Union Leaders Demobilize the Protests so Democrats Can Co-opt Them.
The attacks are pushing workers to organize mass mobilizations while the ruling elite and the bureaucratic leaders are pushing workers to the polls to elect Democrats, even though Democrats have not used their legislative power to stop the attacks on workers. In some cases, like the recent anti-unionization bill that passed the state house in Massachusetts, Democrats are the ones spearheading the attacks.
Rather than striking to protect their workers’ rights and pay, union leaders in these mobilizations are backing Democrat-led attempts to put the laws and proposals before voter referendum instead of channeling the mobilizations for more massive mobilizations. There were possibilities of a general strike in Wisconsin but Democrats and Union bureaucratic leaders instead demobilized the protests, and the power that mass direct action represents is being allowed to dissipate.
A broad call for mobilization on April 4 initiated by the AFL-CIO labor federation, dubbed, “We Are One,” was the answer by the labor tops. Though it did draw out thousands (in total numbers) throughout cities in the nation, it was a mix of short symbolic pickets and phone-banks that pushed slogans to of recalling Republic legislators and pushing for Democrats instead. It served its purpose to let workers blow off steam and send them back to work as if Wisconsin hadn’t happen. What we needed was a mass mobilization like on May Day, 2006 – “the Day without Immigrants” — where labor, immigrants, Blacks and other oppressed communities could have demonstrated the power of a united working class to stop the ruling elite offense.
Obama’s budget cuts and attacks on the workers and oppressed sectors
Obama’s cuts for the last months of this fiscal year, which were agreed to by both Democrats and Republicans in the Senate, total almost $38 billion, 17.8 billion of which involve cuts to social and education programs. Education, labor and health programs faced more than half (52%) of the cuts, though some of these programs are only a small part of the federal budget (28%). These programs serve the poorest workers and communities of colors the most. Recent public polls have shown that a majority of Americans prefer cutting defense spending to reduce the federal deficit rather than taking money from public retirement and health programs.  Nevertheless, defense spending was increased by $5 billion, bringing it to a total of $513 billion with an additional $157.8 billion to fund the current missions to impede the Arab Revolutions happening abroad.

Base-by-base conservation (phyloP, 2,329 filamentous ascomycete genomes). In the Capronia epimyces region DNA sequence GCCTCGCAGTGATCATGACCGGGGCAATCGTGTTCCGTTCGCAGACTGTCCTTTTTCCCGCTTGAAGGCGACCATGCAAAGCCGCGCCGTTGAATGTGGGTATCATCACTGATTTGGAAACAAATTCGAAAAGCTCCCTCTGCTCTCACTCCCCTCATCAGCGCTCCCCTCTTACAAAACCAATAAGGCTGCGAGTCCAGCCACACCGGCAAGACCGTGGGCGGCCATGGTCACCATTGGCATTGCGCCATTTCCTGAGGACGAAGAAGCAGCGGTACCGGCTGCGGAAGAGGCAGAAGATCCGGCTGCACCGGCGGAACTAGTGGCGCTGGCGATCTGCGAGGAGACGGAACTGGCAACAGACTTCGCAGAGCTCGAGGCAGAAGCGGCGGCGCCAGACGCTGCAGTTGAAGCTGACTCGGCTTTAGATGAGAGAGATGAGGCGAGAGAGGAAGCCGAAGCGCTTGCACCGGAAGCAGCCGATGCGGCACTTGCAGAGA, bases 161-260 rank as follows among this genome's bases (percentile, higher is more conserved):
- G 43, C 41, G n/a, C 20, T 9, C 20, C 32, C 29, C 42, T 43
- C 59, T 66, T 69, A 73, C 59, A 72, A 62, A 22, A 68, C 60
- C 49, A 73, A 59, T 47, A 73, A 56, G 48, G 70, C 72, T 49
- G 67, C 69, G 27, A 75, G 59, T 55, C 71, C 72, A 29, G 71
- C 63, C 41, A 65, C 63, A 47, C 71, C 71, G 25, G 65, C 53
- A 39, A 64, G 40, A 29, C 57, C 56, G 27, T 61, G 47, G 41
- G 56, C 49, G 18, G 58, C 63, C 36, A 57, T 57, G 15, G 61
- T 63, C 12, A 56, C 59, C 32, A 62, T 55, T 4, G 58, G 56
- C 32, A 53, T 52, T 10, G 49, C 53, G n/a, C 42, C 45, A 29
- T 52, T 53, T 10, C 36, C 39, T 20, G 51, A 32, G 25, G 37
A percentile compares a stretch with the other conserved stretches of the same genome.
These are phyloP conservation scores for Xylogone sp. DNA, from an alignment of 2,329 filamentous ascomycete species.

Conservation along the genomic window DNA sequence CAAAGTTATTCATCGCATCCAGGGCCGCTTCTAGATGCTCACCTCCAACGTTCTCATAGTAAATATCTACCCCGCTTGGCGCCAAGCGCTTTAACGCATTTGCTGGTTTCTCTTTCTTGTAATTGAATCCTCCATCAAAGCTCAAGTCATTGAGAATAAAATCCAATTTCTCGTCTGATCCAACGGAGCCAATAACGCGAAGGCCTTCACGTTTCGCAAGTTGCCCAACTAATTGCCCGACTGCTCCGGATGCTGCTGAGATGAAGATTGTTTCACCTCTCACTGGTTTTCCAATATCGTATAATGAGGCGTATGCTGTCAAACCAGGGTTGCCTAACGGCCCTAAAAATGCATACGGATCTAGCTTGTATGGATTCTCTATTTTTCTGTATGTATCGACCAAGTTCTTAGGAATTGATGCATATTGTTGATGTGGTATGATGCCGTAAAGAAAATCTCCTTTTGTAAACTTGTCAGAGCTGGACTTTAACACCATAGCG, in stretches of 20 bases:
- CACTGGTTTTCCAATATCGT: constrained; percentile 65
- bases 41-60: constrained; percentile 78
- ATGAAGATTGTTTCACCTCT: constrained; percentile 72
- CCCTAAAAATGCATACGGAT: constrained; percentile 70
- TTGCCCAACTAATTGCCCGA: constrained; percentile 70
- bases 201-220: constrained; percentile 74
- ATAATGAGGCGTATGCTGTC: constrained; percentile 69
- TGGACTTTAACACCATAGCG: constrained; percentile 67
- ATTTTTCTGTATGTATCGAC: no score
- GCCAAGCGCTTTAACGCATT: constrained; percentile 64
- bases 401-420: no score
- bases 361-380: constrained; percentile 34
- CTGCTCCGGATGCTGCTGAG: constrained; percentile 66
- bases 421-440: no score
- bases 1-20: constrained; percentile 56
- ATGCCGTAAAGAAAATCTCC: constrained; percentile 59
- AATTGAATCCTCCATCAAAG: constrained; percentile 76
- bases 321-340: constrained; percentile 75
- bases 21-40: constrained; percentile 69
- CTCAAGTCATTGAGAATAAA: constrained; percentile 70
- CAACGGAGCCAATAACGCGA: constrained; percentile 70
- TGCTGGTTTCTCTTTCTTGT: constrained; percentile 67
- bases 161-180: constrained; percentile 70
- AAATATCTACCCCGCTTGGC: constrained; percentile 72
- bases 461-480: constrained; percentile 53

At the same time, Obama’s administration has extended the Bush-era tax cuts for the richest Americans for two years. This tax deal means $42 billion in less tax money to the federal budget this fiscal year.
The U.S. is still going through its worst economic downturn since the 1930s Great Depression and the economic recovery has been uneven: the financial sector, which employs some of the country’s wealthiest citizens as its executives, has seen profits rebound and pay at top financial firms has multiplied, while wages for most Americans have stagnated. 
Obama and his bourgeoisie economists are arguing that the combo of cuts to the poor and reducing tax to the rich is “bitter medicine, but we’ve got to take it”. The U.S. Labor department’s own figures show that nearly 16% of the labor force was either unemployed or underemployed in March (i.e. one out of every six people). At the same time, America’s biggest multinational companies (GE, Ford, Apple, PepsiCo, etc. ) and oil companies are bragging about some of the biggest profits they’ve had in years.
Obama is not done though. Though he’s covered himself by proclaiming the need to start taxing the rich, his recent speeches outline his plan to cut $4 trillion over the next 12 years, and he’s targeting public education, transportation, infrastructure, federal pensions, housing, Pell grants and aid to states and cities that are already slashing their budgets. His proposals also include a “debt fail-safe trigger” that would cut spending across the board if lawmakers did not approve policies that would set the debt on a downward path by 2014. 
Now Obama and the ruling class are trying to use their recent assassination of Osama Bin Laden to hide the economic crisis at home and will use it to fuel their wars at home and abroad.
In the end, Obama and his Democrats are all talk, and brag about their attempts on “compromising” with Republicans on the same right-wing cuts to working-class services and refusing to tax the rich and their corporations.
Our role as revolutionary socialists is in these times is to recognize the incoming attacks and be embedded in the forthcoming struggles where will be able to push and advance the labor and student mobilizations to their revolutionary potentials.
 Huffingtonpost.com; May 2011
 Reuters.com; May 2011
 Huffingtonpost.com; May 2011
 Huffingtonpost.com; Andrew Lo, MIT economist, May 2011
 Grant money for higher education that primarily serves working-class students
 Washingtonpost.com; April 13, 2011.